SOMETHING FROM NOTHING (15)
”I FELT I really had to do this film because rap music saved my life,” explains Ice-T, narrator and co-director of this glossy documentary which celebrates the men and women who propelled the lyrical art form into the musical mainstream. Almost 50 interview subjects are shoe-horned into 111 minutes, from old skool legend Grandmaster Caz, who surmises, “Hip hop didn’t invent anything, hip hop re-invented everything!” to a typically chilled Snoop Dogg, claiming to get his creative juices flowing by smoking “a bit of weed” and surrounding himself with beautiful women. Electrifying scenes of rap’s biggest names in full flow, reciting not only their own lyrics but also favourite phrases by peers, offer a new-found appreciation of these men’s wordsmithery and verbal dexterity. And it is largely a patriarchal world, with brief nods to the rapping sisterhood, represented here by Cherry James (one half of Salt-n-Pepa) and MC Lyte. The film is clearly a labour of love for Ice-T, who criss-crosses America to interview friends within the industry. However, not everything goes smoothly, such as some filming on the streets of New York with Q-Tip, which is interrupted by a curious passer-by. “Homey, you see the camera? Keep it movin’!” begs Ice-T. Popular figures such as 50 Cent, Jay-Z and Queen Latifah don’t warrant a mention but Ice-T and co-director Andy Baybutt embrace other icons including Chuck D from Public Enemy, Dr Dre and Eminem, who seems genuine when he claims that rap ‘is the one thing I think I have that I can do well’. Ice-T is far more flattering. “Whoever thought one of the greatest rappers of all time would be a white cat?” he purrs. Who indeed.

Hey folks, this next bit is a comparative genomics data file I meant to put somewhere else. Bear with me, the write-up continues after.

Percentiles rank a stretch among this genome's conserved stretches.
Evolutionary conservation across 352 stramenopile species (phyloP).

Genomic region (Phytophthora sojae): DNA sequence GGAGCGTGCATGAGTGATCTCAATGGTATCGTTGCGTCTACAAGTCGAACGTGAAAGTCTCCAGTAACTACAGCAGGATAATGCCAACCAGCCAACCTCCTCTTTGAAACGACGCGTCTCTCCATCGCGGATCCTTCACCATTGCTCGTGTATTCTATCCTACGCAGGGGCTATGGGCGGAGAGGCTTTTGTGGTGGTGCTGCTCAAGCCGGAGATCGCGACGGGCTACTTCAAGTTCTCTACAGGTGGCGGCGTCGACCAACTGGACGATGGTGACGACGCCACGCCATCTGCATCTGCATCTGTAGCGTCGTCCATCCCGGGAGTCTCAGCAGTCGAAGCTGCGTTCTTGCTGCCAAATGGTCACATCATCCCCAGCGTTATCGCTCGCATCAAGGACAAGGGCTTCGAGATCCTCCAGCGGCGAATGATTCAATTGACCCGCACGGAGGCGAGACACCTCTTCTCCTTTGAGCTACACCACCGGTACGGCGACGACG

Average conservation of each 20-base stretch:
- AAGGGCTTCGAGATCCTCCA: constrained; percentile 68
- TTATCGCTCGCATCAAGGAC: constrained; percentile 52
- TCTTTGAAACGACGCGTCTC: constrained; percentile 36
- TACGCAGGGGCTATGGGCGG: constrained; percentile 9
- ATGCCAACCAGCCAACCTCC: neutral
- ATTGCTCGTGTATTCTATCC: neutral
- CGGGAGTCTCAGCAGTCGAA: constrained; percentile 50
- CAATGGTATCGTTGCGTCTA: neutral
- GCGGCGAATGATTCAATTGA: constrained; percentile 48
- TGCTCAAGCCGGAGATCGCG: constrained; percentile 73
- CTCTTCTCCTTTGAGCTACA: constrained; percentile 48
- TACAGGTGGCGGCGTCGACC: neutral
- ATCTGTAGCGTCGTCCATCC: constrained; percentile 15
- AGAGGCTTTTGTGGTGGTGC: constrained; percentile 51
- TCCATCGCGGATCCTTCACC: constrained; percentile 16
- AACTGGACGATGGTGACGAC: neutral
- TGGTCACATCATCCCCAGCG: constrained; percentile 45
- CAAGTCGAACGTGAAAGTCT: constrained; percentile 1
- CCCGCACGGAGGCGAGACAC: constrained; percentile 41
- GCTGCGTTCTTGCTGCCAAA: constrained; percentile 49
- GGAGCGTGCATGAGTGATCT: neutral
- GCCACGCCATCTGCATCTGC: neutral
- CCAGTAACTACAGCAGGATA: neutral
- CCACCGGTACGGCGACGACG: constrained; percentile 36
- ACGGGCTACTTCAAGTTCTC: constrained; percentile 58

STAR RATING: ***
IN YOUR HANDS (CONTRE TOI) (15)
ALMOST two years after In Your Hands screened in the French Revolution section of the London Film Festival, Lola Doillon’s slow-burning thriller lays siege to selected cinemas. The luminous Kristin Scott Thomas continues her ascent to European cinema royalty as dispassionate surgeon Anna, who returns to work after a holiday but something has clearly unsettled her. Eventually, she walks into a police station and makes a disturbing statement about being held hostage by grieving husband Yann Ochberg (Pio Marmai) because he holds her responsible for the death of his wife following a Caesarean section. However, Anna’s carefully worded version of events to the police is not the whole story. Stockholm syndrome, loneliness and despair kindle sparks of sexual attraction between captor and captive, nudging Doillon’s film into volatile emotional territory.
STAR RATING: ***